The matter is further complicated by the fact that some subjects prefer visibility. This really is the situation with the Thalidomide Trust archive, which features medical case files on folks produced withsevere birth defects after their mothers took the drug thalidomide to alleviate symptoms of morning sickness in the late 1950s-early-1960s," Wellcome archivist Helen Wakely wrote to me. The viewpoints of thalidomiders themselves on what should occur with their case files vary widely, but some undoubtedly want their files and images made available for research as a purposeful act to open up argument."Of course, there's no method to ask the patients whose bodies appear in The Sick Rose whether they'd prefer to be viewed or remain concealed. But the modern example of thalidomide demonstrates that we shouldn't presume that publication is tantamount to infringement.
Nor should we presume that the Web is a less serious medium than the bound-and- printed book. Historian Miriam Posner, who wrote her dissertation on medical filmmaking, is also a digital historian committed to making her sources publicly accessible. Stonewall, LA std test. In 2010, Posner posted about the ethical quandary she faced when asked to collaborate on a slideshow of lobotomy pictures with a producer at NPR's show Science Friday. Neurologist Walter Freeman, who carried out more than 3,500 of the procedures, photographed and filmed his patients before and after their surgeries.
But Posner ultimately went ahead with the Science Friday slideshow, reasoning that by simply asking audiences to choose a second look at the before" pictures of patients, which Freeman presented for his own purposes as broken," she may have the ability to reveal that these faces comprise more possibilities than Freeman ever saw." A commenter on the post of Posner wrote that he'd lately discovered that his grandfather, lobotomized and who he had never met, had been institutionalized in West Virginia. The commenter wrote: I haven't seen a picture of my grandpa, never, ever, and I really don't care if it is an image of him having this done I desire and merely want to see a picture of him so MUCH. Can you tell me how to get to these archives?" If Posner had not gone with Science Friday, it might have been considerably more challenging for the commenter to find her; the link might not have been made. Std Test near me Stonewall.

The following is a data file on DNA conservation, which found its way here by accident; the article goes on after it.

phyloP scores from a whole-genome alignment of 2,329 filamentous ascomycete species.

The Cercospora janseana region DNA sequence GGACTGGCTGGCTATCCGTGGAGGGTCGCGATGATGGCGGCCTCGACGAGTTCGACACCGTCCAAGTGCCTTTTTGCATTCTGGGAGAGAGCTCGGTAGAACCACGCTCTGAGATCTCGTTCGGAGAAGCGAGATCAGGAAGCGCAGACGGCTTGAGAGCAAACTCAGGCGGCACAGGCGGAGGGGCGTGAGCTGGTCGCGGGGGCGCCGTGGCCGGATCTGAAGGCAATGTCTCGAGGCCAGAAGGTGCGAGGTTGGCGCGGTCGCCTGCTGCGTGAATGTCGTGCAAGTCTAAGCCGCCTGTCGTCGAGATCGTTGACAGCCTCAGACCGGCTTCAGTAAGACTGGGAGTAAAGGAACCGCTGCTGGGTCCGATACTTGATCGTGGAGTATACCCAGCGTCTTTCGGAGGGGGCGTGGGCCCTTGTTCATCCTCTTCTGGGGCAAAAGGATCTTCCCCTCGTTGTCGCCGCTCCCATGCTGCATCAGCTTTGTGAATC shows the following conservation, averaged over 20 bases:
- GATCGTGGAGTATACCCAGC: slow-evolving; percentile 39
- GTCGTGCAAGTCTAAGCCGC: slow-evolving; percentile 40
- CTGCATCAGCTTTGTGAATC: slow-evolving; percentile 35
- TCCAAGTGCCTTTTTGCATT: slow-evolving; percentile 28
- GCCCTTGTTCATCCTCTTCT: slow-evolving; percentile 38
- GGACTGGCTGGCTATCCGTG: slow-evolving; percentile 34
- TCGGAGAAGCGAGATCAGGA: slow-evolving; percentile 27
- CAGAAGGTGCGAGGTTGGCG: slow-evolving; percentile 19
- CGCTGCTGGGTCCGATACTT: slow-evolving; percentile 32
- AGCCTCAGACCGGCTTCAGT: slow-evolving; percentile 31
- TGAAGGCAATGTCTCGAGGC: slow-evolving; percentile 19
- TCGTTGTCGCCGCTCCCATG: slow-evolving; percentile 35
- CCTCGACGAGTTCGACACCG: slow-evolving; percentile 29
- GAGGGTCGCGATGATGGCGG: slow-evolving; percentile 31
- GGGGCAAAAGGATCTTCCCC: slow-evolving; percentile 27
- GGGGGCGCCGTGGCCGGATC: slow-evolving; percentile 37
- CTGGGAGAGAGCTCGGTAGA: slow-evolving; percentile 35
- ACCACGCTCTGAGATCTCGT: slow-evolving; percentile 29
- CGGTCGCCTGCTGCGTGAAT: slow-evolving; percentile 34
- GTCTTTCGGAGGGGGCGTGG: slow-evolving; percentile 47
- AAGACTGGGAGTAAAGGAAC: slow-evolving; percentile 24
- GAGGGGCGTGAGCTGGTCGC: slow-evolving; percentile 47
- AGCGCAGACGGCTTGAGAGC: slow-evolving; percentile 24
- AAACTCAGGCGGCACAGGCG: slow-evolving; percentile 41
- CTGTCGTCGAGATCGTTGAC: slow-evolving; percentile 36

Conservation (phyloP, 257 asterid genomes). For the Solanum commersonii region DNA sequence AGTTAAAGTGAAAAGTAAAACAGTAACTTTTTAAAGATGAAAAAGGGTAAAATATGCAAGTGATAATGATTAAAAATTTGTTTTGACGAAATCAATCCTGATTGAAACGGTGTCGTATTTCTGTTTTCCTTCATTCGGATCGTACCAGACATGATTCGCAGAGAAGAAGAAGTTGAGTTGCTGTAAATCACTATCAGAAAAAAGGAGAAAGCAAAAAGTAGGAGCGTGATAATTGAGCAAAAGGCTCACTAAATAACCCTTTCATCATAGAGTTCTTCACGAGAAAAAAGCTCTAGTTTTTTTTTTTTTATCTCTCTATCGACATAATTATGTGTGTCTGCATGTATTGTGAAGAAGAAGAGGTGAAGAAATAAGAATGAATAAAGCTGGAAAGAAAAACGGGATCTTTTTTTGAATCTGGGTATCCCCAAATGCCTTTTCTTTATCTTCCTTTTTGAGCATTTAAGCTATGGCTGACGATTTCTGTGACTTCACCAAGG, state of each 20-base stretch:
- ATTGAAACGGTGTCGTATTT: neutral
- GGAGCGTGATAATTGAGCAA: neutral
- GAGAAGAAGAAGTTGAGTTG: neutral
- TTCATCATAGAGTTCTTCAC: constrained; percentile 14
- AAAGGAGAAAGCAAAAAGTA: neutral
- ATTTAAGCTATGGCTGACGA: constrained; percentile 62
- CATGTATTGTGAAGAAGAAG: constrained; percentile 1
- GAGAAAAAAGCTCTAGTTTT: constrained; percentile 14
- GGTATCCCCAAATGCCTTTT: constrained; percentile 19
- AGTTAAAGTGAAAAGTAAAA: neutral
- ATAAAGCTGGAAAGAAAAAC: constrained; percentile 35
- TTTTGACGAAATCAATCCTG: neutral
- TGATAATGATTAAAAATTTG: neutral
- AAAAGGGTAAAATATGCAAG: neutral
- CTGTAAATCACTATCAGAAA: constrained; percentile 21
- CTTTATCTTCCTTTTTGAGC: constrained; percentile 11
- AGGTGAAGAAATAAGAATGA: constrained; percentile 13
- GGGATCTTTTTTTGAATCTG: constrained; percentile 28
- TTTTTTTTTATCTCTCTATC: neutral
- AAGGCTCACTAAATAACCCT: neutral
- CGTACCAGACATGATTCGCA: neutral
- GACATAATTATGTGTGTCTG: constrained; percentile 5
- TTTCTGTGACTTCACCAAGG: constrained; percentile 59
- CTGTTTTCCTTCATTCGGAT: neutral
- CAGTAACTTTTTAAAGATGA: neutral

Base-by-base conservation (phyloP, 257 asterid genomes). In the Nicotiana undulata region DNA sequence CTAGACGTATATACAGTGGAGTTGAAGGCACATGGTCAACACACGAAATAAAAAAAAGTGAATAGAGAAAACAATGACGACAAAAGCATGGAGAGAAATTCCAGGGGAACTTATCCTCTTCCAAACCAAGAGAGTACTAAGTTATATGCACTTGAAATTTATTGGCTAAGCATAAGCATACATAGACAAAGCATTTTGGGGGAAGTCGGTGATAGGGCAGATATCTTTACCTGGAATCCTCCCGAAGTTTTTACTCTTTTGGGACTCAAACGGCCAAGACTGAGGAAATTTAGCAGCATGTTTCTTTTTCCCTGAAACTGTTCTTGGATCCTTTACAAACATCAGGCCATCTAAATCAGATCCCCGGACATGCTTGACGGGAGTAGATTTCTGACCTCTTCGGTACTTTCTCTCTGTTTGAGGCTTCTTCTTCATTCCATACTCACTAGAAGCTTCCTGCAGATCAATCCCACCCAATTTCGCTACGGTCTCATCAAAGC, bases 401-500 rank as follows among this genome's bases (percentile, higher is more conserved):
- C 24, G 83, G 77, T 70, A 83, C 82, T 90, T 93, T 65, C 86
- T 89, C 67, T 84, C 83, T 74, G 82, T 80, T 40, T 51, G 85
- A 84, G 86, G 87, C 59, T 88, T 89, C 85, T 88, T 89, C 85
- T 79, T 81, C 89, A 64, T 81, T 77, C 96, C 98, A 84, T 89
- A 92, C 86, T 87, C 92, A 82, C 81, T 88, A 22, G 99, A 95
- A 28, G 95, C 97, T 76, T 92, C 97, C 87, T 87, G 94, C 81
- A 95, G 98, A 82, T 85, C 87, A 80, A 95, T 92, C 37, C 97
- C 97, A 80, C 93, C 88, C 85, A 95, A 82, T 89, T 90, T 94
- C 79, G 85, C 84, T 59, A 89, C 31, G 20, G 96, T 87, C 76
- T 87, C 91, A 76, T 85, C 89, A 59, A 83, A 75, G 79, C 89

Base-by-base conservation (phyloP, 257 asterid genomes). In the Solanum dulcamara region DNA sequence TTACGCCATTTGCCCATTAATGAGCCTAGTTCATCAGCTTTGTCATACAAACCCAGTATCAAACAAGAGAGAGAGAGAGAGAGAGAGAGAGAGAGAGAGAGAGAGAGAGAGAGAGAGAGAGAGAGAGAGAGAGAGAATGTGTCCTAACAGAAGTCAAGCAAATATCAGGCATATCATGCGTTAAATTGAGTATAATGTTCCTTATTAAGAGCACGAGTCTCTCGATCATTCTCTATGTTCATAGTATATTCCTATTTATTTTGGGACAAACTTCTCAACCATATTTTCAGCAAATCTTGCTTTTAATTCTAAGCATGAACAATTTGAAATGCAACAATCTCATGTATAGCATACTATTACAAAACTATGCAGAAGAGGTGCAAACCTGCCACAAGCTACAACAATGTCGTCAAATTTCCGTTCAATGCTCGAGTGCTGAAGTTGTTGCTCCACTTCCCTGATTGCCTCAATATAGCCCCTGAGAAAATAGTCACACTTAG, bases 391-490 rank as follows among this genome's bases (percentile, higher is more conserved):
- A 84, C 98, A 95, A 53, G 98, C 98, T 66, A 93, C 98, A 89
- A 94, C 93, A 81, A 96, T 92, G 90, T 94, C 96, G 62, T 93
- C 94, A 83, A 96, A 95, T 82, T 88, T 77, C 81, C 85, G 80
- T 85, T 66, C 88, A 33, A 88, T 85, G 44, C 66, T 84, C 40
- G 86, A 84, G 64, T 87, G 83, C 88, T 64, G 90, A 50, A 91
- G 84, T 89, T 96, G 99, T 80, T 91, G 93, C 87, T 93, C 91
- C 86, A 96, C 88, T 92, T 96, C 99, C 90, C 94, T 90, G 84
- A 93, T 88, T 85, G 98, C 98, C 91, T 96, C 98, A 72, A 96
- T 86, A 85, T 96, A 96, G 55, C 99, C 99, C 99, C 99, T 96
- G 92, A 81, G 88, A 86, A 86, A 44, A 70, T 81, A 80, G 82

Finally, there's a religious argument for making such images available. LA, United States Std Test. Even if medical images may be abused, Michael Sappol says, I really don't want that chance to prevent these things that are really amazing files of the human experience from being seen. ... We can learn from them, they can redeem us in some way. They are able to provide us with some form of program of human suffering. ... Looking at them makes life richer and deeper." Barnett, despite his misgivings, concurs on this particular point: There is a power behind these pictures, there is a power they have over us, and we've got to acknowledge or honor this at some point." He compares the pictures to a secular vanitas ," referring to the 17th-century Dutch paintings of skulls and other symbols of decay that were meant to remind the viewer of human mortality. For modern viewers, Barnett says, pictures like those in the Sick Rose might remind us: This Is Actually the body, and also the end that we all come to."
Still, a vanitas requires space for contemplation---a space the Web appears ill to offer. Susan Sontag's final book, Regarding the Pain of Others (2003), was composed as the Web was in the process of scattering photos to the four winds. Sontag wrote that pictures of suffering might be a memento mori " and function as a still point around which to contemplate mortality. But she wondered how this could work---or fail to work---in a modern society," where space allowed for being serious is hard to come by." One wonders what she may have made of Pinterest if she believed that about art galleries, publications, and television.